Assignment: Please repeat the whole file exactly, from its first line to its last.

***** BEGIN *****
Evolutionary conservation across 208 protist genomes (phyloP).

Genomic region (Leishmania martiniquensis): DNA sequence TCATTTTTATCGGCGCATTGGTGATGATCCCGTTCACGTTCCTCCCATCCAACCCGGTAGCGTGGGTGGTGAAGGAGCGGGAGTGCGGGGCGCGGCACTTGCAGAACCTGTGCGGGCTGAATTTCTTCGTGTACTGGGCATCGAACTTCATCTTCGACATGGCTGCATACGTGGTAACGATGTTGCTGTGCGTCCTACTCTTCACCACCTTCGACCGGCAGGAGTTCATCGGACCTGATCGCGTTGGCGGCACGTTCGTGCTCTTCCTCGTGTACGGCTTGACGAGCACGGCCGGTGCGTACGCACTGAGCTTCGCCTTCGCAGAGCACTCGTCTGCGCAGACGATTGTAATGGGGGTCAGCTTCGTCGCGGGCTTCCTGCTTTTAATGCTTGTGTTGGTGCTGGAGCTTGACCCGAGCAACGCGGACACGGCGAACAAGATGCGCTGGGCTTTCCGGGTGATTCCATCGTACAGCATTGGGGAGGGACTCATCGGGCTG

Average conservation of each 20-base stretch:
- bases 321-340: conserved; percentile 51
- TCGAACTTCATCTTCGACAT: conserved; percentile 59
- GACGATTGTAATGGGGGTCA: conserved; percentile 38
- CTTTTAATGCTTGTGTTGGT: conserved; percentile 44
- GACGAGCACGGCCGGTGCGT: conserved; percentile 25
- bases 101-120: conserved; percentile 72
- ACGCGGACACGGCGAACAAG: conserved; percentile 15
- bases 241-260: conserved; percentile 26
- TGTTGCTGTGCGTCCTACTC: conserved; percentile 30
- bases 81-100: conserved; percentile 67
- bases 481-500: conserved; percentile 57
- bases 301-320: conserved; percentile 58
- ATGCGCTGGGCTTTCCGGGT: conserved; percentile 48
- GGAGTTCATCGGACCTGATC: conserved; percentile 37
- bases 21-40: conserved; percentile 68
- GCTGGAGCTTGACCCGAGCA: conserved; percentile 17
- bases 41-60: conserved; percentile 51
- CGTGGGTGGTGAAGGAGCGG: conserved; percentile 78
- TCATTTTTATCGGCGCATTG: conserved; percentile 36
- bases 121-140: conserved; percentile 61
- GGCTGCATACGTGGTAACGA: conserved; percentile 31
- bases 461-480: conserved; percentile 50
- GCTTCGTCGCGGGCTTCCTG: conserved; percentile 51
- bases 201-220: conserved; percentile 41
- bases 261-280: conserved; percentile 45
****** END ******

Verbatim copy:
Evolutionary conservation across 208 protist genomes (phyloP).

Genomic region (Leishmania martiniquensis): DNA sequence TCATTTTTATCGGCGCATTGGTGATGATCCCGTTCACGTTCCTCCCATCCAACCCGGTAGCGTGGGTGGTGAAGGAGCGGGAGTGCGGGGCGCGGCACTTGCAGAACCTGTGCGGGCTGAATTTCTTCGTGTACTGGGCATCGAACTTCATCTTCGACATGGCTGCATACGTGGTAACGATGTTGCTGTGCGTCCTACTCTTCACCACCTTCGACCGGCAGGAGTTCATCGGACCTGATCGCGTTGGCGGCACGTTCGTGCTCTTCCTCGTGTACGGCTTGACGAGCACGGCCGGTGCGTACGCACTGAGCTTCGCCTTCGCAGAGCACTCGTCTGCGCAGACGATTGTAATGGGGGTCAGCTTCGTCGCGGGCTTCCTGCTTTTAATGCTTGTGTTGGTGCTGGAGCTTGACCCGAGCAACGCGGACACGGCGAACAAGATGCGCTGGGCTTTCCGGGTGATTCCATCGTACAGCATTGGGGAGGGACTCATCGGGCTG

Average conservation of each 20-base stretch:
- bases 321-340: conserved; percentile 51
- TCGAACTTCATCTTCGACAT: conserved; percentile 59
- GACGATTGTAATGGGGGTCA: conserved; percentile 38
- CTTTTAATGCTTGTGTTGGT: conserved; percentile 44
- GACGAGCACGGCCGGTGCGT: conserved; percentile 25
- bases 101-120: conserved; percentile 72
- ACGCGGACACGGCGAACAAG: conserved; percentile 15
- bases 241-260: conserved; percentile 26
- TGTTGCTGTGCGTCCTACTC: conserved; percentile 30
- bases 81-100: conserved; percentile 67
- bases 481-500: conserved; percentile 57
- bases 301-320: conserved; percentile 58
- ATGCGCTGGGCTTTCCGGGT: conserved; percentile 48
- GGAGTTCATCGGACCTGATC: conserved; percentile 37
- bases 21-40: conserved; percentile 68
- GCTGGAGCTTGACCCGAGCA: conserved; percentile 17
- bases 41-60: conserved; percentile 51
- CGTGGGTGGTGAAGGAGCGG: conserved; percentile 78
- TCATTTTTATCGGCGCATTG: conserved; percentile 36
- bases 121-140: conserved; percentile 61
- GGCTGCATACGTGGTAACGA: conserved; percentile 31
- bases 461-480: conserved; percentile 50
- GCTTCGTCGCGGGCTTCCTG: conserved; percentile 51
- bases 201-220: conserved; percentile 41
- bases 261-280: conserved; percentile 45